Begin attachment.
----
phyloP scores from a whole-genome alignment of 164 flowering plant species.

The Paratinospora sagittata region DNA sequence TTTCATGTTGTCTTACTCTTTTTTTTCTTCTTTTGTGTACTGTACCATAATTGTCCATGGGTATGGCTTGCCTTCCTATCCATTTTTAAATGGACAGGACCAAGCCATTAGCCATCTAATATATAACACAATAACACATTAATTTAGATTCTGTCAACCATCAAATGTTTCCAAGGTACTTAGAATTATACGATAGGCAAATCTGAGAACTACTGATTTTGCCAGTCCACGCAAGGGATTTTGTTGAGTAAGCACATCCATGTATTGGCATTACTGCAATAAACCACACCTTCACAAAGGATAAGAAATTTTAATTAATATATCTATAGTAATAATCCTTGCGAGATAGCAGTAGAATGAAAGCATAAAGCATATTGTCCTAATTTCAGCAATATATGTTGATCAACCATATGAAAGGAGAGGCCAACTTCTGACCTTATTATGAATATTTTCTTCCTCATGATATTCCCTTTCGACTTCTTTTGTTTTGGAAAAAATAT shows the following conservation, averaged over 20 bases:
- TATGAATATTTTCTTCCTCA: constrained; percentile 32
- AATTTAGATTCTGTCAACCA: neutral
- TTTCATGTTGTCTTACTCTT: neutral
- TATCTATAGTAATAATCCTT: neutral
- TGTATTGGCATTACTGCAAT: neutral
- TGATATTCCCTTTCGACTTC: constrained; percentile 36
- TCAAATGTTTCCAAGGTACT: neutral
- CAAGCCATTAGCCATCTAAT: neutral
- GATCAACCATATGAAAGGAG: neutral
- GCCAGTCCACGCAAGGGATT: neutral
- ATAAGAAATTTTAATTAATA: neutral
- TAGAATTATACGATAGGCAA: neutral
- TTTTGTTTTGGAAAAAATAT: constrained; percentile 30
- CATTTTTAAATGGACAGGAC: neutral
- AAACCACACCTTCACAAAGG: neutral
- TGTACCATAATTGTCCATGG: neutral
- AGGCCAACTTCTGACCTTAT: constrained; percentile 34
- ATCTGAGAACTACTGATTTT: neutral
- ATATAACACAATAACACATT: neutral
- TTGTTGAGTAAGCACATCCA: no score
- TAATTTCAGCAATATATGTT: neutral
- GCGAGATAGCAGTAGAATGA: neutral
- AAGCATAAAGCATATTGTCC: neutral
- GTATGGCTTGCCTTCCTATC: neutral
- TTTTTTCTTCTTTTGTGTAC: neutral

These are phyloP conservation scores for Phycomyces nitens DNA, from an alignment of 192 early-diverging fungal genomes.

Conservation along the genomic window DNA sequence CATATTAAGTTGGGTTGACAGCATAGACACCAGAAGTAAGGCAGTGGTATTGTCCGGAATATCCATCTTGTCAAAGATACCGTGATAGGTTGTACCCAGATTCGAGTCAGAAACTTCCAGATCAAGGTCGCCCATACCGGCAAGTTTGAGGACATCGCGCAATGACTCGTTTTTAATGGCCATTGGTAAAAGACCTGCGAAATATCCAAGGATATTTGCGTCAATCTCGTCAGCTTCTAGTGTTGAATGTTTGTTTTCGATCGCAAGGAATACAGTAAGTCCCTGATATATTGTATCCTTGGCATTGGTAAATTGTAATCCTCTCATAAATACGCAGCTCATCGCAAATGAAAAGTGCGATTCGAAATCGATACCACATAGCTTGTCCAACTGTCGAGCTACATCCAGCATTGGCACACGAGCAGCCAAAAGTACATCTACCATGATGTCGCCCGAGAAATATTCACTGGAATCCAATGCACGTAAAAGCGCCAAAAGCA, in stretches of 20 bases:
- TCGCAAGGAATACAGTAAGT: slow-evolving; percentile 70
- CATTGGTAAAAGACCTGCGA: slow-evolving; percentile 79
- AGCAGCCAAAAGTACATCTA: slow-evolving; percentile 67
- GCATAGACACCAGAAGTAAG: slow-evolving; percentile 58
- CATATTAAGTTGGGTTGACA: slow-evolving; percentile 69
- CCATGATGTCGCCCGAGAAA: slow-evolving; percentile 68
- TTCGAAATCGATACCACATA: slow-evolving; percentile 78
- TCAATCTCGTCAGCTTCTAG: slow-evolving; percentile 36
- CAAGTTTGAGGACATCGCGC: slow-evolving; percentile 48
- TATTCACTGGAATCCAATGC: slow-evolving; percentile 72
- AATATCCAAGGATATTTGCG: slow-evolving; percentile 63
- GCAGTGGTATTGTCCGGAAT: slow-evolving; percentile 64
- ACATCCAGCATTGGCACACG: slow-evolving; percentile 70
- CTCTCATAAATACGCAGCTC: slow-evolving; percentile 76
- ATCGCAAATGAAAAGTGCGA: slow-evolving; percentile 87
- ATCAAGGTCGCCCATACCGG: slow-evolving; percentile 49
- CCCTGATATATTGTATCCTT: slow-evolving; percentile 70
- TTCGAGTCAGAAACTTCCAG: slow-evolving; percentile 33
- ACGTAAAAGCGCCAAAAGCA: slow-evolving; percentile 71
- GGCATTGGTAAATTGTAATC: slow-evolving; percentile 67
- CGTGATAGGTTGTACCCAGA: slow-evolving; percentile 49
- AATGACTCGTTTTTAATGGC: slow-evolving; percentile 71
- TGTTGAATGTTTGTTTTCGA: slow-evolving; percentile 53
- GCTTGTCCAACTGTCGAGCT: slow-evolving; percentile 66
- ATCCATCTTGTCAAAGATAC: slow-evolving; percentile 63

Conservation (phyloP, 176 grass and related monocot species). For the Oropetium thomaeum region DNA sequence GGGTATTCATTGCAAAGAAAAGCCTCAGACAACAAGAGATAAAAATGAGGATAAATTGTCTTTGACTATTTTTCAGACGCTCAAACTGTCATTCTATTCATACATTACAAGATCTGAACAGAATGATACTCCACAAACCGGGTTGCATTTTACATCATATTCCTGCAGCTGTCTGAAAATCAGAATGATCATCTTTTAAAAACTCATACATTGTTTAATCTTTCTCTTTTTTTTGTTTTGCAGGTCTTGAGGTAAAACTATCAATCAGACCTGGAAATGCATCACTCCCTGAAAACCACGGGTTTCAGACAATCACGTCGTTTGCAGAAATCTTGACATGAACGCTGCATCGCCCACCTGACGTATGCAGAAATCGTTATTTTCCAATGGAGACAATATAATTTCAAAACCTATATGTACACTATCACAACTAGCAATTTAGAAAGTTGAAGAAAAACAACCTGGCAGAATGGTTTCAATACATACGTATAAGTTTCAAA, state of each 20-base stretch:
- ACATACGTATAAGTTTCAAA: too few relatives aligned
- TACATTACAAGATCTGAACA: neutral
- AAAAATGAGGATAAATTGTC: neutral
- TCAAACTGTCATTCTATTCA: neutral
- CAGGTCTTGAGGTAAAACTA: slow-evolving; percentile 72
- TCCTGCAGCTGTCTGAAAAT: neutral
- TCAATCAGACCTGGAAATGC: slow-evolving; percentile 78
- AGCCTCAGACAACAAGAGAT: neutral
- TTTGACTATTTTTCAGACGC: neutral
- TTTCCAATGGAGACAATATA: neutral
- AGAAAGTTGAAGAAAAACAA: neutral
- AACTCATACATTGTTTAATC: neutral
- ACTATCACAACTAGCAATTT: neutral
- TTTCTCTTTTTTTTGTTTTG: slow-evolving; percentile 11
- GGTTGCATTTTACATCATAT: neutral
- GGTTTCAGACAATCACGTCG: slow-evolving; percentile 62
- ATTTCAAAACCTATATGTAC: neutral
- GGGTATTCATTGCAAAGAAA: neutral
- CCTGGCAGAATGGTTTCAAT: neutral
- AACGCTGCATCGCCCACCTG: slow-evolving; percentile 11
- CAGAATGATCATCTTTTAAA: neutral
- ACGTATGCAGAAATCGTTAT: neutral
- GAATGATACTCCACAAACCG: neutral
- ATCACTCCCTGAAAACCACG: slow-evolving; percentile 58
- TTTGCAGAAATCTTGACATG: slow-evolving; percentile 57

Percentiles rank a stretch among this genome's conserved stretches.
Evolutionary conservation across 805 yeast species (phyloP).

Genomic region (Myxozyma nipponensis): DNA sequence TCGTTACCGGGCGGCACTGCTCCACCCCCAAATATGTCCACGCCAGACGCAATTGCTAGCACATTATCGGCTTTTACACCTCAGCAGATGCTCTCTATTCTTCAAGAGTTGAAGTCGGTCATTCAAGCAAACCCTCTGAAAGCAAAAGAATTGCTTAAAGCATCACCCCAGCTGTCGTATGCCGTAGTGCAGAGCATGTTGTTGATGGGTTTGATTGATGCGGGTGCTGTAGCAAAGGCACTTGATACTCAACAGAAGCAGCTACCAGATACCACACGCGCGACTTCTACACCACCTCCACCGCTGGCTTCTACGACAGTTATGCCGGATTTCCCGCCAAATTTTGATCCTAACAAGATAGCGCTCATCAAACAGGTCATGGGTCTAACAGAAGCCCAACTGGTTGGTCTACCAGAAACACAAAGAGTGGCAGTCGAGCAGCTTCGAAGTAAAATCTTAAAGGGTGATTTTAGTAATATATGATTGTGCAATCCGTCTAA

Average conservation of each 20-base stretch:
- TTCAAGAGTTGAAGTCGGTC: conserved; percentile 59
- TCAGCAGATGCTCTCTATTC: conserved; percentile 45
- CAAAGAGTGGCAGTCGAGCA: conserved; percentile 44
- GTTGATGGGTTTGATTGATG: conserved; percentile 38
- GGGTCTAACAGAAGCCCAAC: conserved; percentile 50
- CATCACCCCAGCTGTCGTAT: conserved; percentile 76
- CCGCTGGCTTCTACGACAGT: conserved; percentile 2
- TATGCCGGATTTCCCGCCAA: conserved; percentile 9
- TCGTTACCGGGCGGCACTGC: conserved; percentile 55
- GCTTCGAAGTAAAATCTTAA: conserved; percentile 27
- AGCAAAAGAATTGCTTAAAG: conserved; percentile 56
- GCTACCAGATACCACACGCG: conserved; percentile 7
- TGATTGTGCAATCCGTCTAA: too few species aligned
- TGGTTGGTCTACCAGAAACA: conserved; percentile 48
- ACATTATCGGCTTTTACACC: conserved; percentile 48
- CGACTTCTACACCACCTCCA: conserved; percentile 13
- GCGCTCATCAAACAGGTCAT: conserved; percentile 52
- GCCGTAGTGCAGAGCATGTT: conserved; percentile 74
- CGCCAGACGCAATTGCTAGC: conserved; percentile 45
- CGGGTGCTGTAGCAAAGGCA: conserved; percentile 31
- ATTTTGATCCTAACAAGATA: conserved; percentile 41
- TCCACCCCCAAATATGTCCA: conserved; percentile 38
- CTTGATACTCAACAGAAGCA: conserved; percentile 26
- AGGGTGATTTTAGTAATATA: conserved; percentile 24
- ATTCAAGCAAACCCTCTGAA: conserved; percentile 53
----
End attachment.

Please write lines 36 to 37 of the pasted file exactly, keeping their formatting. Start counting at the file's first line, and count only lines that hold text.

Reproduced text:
- TTCGAAATCGATACCACATA: slow-evolving; percentile 78
- TCAATCTCGTCAGCTTCTAG: slow-evolving; percentile 36